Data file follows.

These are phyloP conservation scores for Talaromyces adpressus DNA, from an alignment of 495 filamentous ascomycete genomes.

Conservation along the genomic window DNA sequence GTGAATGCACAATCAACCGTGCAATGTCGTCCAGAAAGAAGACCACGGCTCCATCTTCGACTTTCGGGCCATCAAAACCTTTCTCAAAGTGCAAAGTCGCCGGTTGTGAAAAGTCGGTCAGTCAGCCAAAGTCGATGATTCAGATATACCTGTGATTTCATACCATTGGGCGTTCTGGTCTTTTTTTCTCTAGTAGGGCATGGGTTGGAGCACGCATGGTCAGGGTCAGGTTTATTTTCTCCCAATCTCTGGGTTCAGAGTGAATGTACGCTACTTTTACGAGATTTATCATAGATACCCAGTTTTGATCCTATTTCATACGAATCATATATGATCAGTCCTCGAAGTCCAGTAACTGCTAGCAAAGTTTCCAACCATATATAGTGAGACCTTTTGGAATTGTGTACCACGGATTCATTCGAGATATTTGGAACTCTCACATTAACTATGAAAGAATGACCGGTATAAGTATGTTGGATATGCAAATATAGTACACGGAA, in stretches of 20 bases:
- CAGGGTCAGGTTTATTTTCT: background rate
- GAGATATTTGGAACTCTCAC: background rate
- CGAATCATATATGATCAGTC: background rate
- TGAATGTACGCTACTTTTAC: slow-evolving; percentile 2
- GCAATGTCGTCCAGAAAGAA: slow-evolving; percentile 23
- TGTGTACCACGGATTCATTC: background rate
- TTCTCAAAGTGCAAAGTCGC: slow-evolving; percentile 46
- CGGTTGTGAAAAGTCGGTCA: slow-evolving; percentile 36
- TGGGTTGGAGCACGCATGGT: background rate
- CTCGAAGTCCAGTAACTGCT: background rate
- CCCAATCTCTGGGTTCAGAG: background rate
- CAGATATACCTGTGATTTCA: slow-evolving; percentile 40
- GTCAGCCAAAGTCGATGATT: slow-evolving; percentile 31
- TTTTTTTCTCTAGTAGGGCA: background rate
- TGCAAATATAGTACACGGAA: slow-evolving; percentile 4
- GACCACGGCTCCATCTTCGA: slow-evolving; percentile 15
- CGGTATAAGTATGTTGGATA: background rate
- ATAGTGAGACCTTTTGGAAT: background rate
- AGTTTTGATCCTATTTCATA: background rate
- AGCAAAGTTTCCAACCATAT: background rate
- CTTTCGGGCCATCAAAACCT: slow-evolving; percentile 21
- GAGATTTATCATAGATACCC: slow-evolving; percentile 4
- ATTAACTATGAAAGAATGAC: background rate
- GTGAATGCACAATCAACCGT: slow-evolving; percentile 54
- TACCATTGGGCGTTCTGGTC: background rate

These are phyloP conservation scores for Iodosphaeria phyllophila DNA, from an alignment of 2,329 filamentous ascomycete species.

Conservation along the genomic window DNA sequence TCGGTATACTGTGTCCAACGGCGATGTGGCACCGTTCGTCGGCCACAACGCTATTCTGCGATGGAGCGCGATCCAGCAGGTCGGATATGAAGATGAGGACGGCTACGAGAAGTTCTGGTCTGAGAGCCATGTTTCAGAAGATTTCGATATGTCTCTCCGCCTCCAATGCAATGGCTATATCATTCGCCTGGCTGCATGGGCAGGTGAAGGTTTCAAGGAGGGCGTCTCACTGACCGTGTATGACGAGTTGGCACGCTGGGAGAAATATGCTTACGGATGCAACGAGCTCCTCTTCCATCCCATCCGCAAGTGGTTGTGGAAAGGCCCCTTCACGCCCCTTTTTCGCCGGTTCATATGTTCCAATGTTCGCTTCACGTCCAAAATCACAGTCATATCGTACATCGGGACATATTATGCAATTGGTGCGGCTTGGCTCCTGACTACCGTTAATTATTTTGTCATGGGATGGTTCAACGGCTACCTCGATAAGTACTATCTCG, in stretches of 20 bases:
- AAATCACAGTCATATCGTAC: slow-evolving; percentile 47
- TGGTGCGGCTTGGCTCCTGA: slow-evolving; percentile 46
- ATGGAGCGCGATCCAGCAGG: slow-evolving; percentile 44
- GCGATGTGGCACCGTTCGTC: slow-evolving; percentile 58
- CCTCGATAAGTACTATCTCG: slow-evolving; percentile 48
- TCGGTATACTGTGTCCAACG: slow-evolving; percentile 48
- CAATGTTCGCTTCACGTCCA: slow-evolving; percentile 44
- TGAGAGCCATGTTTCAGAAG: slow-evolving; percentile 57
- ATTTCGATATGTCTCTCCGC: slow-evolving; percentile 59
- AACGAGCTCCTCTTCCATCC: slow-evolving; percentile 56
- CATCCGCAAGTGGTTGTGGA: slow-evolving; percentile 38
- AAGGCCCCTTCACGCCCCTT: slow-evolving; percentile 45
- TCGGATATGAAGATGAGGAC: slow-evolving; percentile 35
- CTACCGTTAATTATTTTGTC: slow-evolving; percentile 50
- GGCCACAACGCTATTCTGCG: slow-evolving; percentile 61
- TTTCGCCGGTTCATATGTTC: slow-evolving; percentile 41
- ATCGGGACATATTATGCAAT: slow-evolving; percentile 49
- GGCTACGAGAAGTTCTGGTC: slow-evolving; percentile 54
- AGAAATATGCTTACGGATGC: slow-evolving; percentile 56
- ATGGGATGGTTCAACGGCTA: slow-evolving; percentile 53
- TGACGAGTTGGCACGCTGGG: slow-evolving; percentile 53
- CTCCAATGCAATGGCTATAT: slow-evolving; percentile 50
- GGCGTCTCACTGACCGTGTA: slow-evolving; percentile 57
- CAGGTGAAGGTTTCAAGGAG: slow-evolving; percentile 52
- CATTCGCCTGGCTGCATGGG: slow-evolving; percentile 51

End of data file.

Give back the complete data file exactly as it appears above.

These are phyloP conservation scores for Talaromyces adpressus DNA, from an alignment of 495 filamentous ascomycete genomes.

Conservation along the genomic window DNA sequence GTGAATGCACAATCAACCGTGCAATGTCGTCCAGAAAGAAGACCACGGCTCCATCTTCGACTTTCGGGCCATCAAAACCTTTCTCAAAGTGCAAAGTCGCCGGTTGTGAAAAGTCGGTCAGTCAGCCAAAGTCGATGATTCAGATATACCTGTGATTTCATACCATTGGGCGTTCTGGTCTTTTTTTCTCTAGTAGGGCATGGGTTGGAGCACGCATGGTCAGGGTCAGGTTTATTTTCTCCCAATCTCTGGGTTCAGAGTGAATGTACGCTACTTTTACGAGATTTATCATAGATACCCAGTTTTGATCCTATTTCATACGAATCATATATGATCAGTCCTCGAAGTCCAGTAACTGCTAGCAAAGTTTCCAACCATATATAGTGAGACCTTTTGGAATTGTGTACCACGGATTCATTCGAGATATTTGGAACTCTCACATTAACTATGAAAGAATGACCGGTATAAGTATGTTGGATATGCAAATATAGTACACGGAA, in stretches of 20 bases:
- CAGGGTCAGGTTTATTTTCT: background rate
- GAGATATTTGGAACTCTCAC: background rate
- CGAATCATATATGATCAGTC: background rate
- TGAATGTACGCTACTTTTAC: slow-evolving; percentile 2
- GCAATGTCGTCCAGAAAGAA: slow-evolving; percentile 23
- TGTGTACCACGGATTCATTC: background rate
- TTCTCAAAGTGCAAAGTCGC: slow-evolving; percentile 46
- CGGTTGTGAAAAGTCGGTCA: slow-evolving; percentile 36
- TGGGTTGGAGCACGCATGGT: background rate
- CTCGAAGTCCAGTAACTGCT: background rate
- CCCAATCTCTGGGTTCAGAG: background rate
- CAGATATACCTGTGATTTCA: slow-evolving; percentile 40
- GTCAGCCAAAGTCGATGATT: slow-evolving; percentile 31
- TTTTTTTCTCTAGTAGGGCA: background rate
- TGCAAATATAGTACACGGAA: slow-evolving; percentile 4
- GACCACGGCTCCATCTTCGA: slow-evolving; percentile 15
- CGGTATAAGTATGTTGGATA: background rate
- ATAGTGAGACCTTTTGGAAT: background rate
- AGTTTTGATCCTATTTCATA: background rate
- AGCAAAGTTTCCAACCATAT: background rate
- CTTTCGGGCCATCAAAACCT: slow-evolving; percentile 21
- GAGATTTATCATAGATACCC: slow-evolving; percentile 4
- ATTAACTATGAAAGAATGAC: background rate
- GTGAATGCACAATCAACCGT: slow-evolving; percentile 54
- TACCATTGGGCGTTCTGGTC: background rate

These are phyloP conservation scores for Iodosphaeria phyllophila DNA, from an alignment of 2,329 filamentous ascomycete species.

Conservation along the genomic window DNA sequence TCGGTATACTGTGTCCAACGGCGATGTGGCACCGTTCGTCGGCCACAACGCTATTCTGCGATGGAGCGCGATCCAGCAGGTCGGATATGAAGATGAGGACGGCTACGAGAAGTTCTGGTCTGAGAGCCATGTTTCAGAAGATTTCGATATGTCTCTCCGCCTCCAATGCAATGGCTATATCATTCGCCTGGCTGCATGGGCAGGTGAAGGTTTCAAGGAGGGCGTCTCACTGACCGTGTATGACGAGTTGGCACGCTGGGAGAAATATGCTTACGGATGCAACGAGCTCCTCTTCCATCCCATCCGCAAGTGGTTGTGGAAAGGCCCCTTCACGCCCCTTTTTCGCCGGTTCATATGTTCCAATGTTCGCTTCACGTCCAAAATCACAGTCATATCGTACATCGGGACATATTATGCAATTGGTGCGGCTTGGCTCCTGACTACCGTTAATTATTTTGTCATGGGATGGTTCAACGGCTACCTCGATAAGTACTATCTCG, in stretches of 20 bases:
- AAATCACAGTCATATCGTAC: slow-evolving; percentile 47
- TGGTGCGGCTTGGCTCCTGA: slow-evolving; percentile 46
- ATGGAGCGCGATCCAGCAGG: slow-evolving; percentile 44
- GCGATGTGGCACCGTTCGTC: slow-evolving; percentile 58
- CCTCGATAAGTACTATCTCG: slow-evolving; percentile 48
- TCGGTATACTGTGTCCAACG: slow-evolving; percentile 48
- CAATGTTCGCTTCACGTCCA: slow-evolving; percentile 44
- TGAGAGCCATGTTTCAGAAG: slow-evolving; percentile 57
- ATTTCGATATGTCTCTCCGC: slow-evolving; percentile 59
- AACGAGCTCCTCTTCCATCC: slow-evolving; percentile 56
- CATCCGCAAGTGGTTGTGGA: slow-evolving; percentile 38
- AAGGCCCCTTCACGCCCCTT: slow-evolving; percentile 45
- TCGGATATGAAGATGAGGAC: slow-evolving; percentile 35
- CTACCGTTAATTATTTTGTC: slow-evolving; percentile 50
- GGCCACAACGCTATTCTGCG: slow-evolving; percentile 61
- TTTCGCCGGTTCATATGTTC: slow-evolving; percentile 41
- ATCGGGACATATTATGCAAT: slow-evolving; percentile 49
- GGCTACGAGAAGTTCTGGTC: slow-evolving; percentile 54
- AGAAATATGCTTACGGATGC: slow-evolving; percentile 56
- ATGGGATGGTTCAACGGCTA: slow-evolving; percentile 53
- TGACGAGTTGGCACGCTGGG: slow-evolving; percentile 53
- CTCCAATGCAATGGCTATAT: slow-evolving; percentile 50
- GGCGTCTCACTGACCGTGTA: slow-evolving; percentile 57
- CAGGTGAAGGTTTCAAGGAG: slow-evolving; percentile 52
- CATTCGCCTGGCTGCATGGG: slow-evolving; percentile 51